My photo
Cape Cod, United States
__I see with young eyes, an old mirror. Here, I hope to offer... as I see.

Thursday, March 17, 2011



clover stem
spun between my fingers
hope turns


windmill
this lamp in the dark
snow spins

15 comments:

Devika said...

Happy St,Partick's Day Magyar...good sets!:)

so now windmill spins snow? that's interesting,

wishes,
devika

TALON said...

Happy St. Patrick's Day, D!

Hope is a beacon, isn't it?

Frank... said...

An evocative pair, Magyar...

sandy said...

Happy St. Pat's Day!
I love your hopeful poems.

joo said...

Happy St Patric's my friend!
Lovely poem, as usually:)

Magyar said...

__I thank you my friends!

When does haiku become sedoka?
__I'm afraid I don't have the intellect that could form an opinion with which all would agree, yet, if this pair were joined... since they do relate... I'd call them sedoka.
__They refere to this day, and the ongoing struggles of our Japanese friends; 'hope,' and a viable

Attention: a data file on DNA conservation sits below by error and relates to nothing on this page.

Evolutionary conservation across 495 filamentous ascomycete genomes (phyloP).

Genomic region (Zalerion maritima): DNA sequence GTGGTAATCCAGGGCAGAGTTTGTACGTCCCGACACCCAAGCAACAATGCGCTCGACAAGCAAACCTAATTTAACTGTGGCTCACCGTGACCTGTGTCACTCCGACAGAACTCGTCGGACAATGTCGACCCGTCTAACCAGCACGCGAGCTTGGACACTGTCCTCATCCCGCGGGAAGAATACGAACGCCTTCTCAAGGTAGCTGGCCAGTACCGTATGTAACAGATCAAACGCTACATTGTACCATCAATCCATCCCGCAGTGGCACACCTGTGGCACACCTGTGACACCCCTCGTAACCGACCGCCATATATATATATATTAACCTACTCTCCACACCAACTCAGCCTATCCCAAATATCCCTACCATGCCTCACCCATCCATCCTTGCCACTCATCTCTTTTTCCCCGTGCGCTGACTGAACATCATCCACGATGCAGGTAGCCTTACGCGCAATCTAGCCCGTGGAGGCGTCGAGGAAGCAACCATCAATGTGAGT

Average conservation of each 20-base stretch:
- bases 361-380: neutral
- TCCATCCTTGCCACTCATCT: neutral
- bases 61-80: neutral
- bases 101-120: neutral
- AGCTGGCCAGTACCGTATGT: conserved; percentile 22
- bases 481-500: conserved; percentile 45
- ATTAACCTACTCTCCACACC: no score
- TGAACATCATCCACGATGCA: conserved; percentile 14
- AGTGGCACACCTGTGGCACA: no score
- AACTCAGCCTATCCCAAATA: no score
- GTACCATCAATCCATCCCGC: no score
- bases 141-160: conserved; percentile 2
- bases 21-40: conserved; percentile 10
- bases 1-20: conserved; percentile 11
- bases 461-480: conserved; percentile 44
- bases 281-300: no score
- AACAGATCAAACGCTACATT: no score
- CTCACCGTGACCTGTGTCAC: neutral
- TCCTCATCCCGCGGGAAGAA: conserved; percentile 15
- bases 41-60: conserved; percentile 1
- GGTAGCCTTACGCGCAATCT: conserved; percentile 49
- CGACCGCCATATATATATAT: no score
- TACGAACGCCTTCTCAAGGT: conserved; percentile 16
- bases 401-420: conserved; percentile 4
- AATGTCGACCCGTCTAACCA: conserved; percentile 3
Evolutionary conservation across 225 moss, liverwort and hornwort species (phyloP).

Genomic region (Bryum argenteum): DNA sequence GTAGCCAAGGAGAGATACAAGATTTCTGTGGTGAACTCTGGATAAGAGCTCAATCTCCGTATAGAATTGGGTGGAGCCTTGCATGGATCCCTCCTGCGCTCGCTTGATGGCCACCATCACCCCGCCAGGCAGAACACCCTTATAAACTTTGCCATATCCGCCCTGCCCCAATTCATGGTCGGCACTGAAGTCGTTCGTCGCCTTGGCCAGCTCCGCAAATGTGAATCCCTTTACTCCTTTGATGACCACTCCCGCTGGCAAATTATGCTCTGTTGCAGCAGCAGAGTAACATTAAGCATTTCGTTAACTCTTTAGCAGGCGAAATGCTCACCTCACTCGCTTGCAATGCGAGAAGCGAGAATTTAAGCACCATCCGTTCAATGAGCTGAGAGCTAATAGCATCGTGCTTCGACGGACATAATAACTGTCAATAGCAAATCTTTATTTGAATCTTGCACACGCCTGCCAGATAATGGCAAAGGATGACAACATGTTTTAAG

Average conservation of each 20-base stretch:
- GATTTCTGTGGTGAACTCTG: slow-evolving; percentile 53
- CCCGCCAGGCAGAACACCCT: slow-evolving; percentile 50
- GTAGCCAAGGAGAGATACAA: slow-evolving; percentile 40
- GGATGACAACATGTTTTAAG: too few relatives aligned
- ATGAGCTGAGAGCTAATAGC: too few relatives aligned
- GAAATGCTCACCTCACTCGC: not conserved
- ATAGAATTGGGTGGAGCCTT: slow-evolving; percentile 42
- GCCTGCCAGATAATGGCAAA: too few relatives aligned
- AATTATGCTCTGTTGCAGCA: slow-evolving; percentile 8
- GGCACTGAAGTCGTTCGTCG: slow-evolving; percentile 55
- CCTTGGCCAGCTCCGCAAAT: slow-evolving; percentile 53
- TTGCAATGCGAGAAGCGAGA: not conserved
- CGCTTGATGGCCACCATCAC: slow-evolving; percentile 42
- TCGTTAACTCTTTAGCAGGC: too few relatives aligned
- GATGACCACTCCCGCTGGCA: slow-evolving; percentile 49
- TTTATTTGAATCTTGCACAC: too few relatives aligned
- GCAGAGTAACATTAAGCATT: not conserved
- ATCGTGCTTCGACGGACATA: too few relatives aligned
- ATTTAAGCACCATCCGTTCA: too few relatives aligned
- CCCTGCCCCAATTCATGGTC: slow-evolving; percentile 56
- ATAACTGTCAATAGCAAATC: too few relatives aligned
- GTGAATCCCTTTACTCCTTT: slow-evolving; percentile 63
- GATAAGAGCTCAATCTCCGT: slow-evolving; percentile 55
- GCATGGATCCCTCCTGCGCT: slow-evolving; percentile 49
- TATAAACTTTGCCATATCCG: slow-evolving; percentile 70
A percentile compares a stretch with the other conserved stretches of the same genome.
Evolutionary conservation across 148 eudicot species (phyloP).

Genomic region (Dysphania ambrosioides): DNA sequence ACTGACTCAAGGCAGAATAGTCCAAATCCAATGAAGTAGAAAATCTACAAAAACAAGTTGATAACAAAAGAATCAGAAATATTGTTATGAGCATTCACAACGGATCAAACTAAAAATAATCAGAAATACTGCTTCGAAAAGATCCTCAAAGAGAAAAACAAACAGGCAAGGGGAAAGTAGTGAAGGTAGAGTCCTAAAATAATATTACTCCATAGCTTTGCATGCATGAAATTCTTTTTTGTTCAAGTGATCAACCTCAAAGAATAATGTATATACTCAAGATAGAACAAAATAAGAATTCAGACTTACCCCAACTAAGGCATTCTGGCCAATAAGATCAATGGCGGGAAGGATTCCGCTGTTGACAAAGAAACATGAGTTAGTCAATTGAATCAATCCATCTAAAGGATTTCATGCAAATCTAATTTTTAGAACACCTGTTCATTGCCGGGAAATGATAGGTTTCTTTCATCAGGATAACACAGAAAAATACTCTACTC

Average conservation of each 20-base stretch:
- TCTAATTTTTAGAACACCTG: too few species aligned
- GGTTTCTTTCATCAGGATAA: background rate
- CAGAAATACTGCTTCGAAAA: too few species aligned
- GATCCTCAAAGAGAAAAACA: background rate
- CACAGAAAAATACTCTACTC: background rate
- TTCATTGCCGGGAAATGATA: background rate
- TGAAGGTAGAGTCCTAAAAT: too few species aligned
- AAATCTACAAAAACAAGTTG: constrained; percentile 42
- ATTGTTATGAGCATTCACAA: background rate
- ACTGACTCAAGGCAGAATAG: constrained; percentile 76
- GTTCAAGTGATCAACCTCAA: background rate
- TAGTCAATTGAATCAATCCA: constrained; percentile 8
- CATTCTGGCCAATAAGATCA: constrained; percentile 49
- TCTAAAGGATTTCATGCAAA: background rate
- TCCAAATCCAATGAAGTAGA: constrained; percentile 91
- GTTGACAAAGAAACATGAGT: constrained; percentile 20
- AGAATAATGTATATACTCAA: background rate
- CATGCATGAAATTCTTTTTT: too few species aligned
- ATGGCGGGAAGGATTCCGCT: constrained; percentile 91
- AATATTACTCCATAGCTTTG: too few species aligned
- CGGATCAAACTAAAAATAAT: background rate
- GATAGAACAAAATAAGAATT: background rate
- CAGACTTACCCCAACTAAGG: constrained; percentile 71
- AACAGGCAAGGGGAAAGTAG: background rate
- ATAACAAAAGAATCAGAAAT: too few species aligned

-ancient- power source that
'spins' modern technologies to light this lamp in the dark.
_m

Janice Thomson said...

Hope that light spreads first to a couple certain reactors...their world will never be the same but let them have hope for each new day. Wonderful set Magyar...

Lorraine said...

beautiful, but it's just spinning out now, please don't let it show

Gillena Cox said...

nice set; timely, relevant, profound, inspiring; Hope you had a nice day; much love...

Ashi said...

Likeyour windmill Magyar, they are also working on wave-power plants here in Denmark, so maybe soon we can get rid off atomic power and oil, that will be the day :)

John McDonald said...

nice set M
john

Judie said...

Thanks for the comment on my post!!!! I always loved to pick clover in the spring and make clover chains. It made me feel like summer was right around the corner.

Crafty Green Poet said...

These two complement each other perfectly!

Pranavam Ravikumar a.k.a. Kochuravi said...

Nice one!

Tikkis said...

Interesting. Why not sedoka. In Japan did they count it as a song, and 5-7-7-5-7-7 which is much more easier in Japanese?

When put in English it's no more a (short) song anymore but a biginning for a short novel? :-)

But very often also I wonder whether one three-liner (sometimes a haiku, senryu) is enough alone, or should it need sometihing, a fellow text.

Sedoka is a good answer, perhaps. Or just a haiku beginning a new renga? Hokku. or a senryu, or a zenryu as my friend once put. ;-)